It wasn’t just the Europeans or the Japanese who utilized khaki, as so too did the American military, which first adopted khaki during the Spanish America War in 1898. Until that time the United States Army was outfitted with the M1883 fatigue blouse in blue. However, the large numbers of volunteers – as well as the fact that soldiers were falling prey to heat exhaustion and dehydration – forced the army to experiment with lighter-colored and lighter-weight materials. The United States thus adopted the “khaki cotton drill” and in 1903 the army authorized these as the official hot weather fatigue and field dress.
The American use of khaki continued following the First World War in tropical climates notably for the United States Navy and United States Marine Corps. The United States Army also utilized a khaki field uniform – the “chino” style – until the outset of World War II as the summer service and field dress. It was replaced by specialized combat uniforms, and only briefly saw use with U.S. Army units in the Pacific. However, the khaki did have its influence on the M41 field jacket, which retained a “khaki” shade, which was finally replaced with the Olive Drab colored M43 field jacket.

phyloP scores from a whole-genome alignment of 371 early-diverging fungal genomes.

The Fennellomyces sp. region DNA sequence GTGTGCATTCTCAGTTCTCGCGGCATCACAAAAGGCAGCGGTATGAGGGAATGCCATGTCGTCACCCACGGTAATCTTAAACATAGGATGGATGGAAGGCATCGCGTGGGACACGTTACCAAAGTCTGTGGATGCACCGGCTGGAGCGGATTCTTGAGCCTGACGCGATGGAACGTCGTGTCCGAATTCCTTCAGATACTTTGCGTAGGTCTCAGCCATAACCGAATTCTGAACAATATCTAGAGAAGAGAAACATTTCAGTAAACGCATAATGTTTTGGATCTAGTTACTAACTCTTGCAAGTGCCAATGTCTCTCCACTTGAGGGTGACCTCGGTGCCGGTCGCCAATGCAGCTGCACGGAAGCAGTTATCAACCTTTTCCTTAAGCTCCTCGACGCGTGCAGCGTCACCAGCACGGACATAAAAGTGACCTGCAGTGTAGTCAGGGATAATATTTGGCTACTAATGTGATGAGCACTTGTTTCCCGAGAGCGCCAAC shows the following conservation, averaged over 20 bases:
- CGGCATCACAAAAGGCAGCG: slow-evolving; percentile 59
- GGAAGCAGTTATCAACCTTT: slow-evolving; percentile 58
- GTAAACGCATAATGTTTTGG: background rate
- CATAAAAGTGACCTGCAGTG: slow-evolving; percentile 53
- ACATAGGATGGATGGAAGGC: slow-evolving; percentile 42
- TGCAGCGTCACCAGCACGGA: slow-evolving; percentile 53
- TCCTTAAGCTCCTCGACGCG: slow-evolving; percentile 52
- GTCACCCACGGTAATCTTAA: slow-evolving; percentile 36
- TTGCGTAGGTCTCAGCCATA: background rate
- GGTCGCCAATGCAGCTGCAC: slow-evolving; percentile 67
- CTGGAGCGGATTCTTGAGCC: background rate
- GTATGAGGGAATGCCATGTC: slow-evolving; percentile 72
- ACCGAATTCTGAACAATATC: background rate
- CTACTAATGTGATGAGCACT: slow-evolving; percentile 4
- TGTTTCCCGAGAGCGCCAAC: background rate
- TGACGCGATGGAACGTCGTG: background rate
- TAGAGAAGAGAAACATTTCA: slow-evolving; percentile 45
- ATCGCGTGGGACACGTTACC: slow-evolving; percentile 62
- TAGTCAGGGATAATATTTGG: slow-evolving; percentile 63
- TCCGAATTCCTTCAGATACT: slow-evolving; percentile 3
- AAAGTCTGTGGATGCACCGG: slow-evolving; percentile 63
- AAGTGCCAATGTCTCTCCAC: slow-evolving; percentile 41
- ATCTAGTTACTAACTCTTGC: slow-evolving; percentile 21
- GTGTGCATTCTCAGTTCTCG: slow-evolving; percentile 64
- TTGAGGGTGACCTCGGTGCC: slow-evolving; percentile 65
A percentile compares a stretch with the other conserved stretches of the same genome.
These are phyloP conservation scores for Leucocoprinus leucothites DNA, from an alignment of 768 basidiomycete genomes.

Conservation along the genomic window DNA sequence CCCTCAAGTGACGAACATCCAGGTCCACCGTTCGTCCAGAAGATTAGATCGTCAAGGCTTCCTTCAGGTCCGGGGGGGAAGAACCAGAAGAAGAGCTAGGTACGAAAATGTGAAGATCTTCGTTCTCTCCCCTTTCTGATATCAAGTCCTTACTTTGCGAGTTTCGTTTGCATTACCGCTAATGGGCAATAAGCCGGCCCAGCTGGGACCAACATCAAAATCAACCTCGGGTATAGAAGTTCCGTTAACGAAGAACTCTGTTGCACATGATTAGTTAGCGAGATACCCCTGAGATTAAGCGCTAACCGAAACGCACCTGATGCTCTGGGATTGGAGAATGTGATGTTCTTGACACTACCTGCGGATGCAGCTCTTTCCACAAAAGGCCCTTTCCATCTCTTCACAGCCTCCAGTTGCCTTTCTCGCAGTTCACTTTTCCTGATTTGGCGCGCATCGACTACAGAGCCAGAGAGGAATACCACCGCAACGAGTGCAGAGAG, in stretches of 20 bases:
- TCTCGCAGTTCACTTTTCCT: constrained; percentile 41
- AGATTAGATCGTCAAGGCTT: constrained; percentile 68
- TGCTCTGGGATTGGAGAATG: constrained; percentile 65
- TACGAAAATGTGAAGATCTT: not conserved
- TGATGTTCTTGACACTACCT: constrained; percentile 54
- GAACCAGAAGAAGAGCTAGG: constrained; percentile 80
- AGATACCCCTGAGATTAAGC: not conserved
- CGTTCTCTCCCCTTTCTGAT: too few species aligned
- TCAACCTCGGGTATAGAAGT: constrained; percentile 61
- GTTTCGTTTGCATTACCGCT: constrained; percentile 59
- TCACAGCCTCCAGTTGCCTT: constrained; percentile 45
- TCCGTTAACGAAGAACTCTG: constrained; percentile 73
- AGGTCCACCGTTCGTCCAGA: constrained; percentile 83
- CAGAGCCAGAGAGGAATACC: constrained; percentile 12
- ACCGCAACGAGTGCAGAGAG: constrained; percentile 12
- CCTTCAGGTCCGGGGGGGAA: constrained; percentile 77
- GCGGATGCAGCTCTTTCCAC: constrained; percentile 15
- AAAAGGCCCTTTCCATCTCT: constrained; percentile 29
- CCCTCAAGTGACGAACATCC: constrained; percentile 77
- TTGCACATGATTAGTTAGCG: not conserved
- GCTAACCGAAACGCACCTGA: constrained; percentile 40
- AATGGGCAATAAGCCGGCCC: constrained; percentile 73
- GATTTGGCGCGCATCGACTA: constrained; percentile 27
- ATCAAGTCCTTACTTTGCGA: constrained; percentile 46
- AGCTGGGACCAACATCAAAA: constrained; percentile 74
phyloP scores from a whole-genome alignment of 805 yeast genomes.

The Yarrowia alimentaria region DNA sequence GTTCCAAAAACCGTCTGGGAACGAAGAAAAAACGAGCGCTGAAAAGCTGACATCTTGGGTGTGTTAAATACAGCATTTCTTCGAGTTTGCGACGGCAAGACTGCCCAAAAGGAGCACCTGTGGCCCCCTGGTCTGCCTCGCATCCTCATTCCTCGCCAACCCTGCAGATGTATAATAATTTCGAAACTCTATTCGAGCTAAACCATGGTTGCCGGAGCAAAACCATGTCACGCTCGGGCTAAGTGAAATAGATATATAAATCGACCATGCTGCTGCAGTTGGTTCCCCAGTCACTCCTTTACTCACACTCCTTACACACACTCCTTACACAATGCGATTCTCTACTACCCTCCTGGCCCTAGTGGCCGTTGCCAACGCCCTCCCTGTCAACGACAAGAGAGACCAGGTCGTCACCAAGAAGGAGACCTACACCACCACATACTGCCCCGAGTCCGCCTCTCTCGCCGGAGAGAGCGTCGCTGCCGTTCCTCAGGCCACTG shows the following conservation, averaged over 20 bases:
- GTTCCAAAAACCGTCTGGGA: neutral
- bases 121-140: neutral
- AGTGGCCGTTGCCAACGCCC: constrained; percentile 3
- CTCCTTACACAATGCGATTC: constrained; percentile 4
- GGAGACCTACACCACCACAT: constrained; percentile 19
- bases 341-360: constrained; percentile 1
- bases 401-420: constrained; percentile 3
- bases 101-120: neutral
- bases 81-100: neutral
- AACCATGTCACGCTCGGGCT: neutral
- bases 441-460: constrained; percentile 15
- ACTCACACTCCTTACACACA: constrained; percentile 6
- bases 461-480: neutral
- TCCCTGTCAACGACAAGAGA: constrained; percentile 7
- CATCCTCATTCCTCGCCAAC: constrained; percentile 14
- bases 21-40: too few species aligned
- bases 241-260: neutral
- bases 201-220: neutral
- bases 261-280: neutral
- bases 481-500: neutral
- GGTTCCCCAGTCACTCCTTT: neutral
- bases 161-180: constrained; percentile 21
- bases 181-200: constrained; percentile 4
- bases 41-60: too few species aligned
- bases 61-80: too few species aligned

The United States Marine Corps. retained khaki as training and walking out uniform, while khaki remains in use with the United States Navy for chief petty officers and officers, who are often known as “khakis” for their uniforms by the enlisted men.
While no longer practical as camouflage, the uniforms still have their place not only with the U.S. Navy, and with other nations as a walking out uniform, but also are part of a shared history of military uniforms – for few patterns or colors have been as widespread as this one of the color of Indian “dust.”
This concludes our series on The Original Camouflage, at least for this time.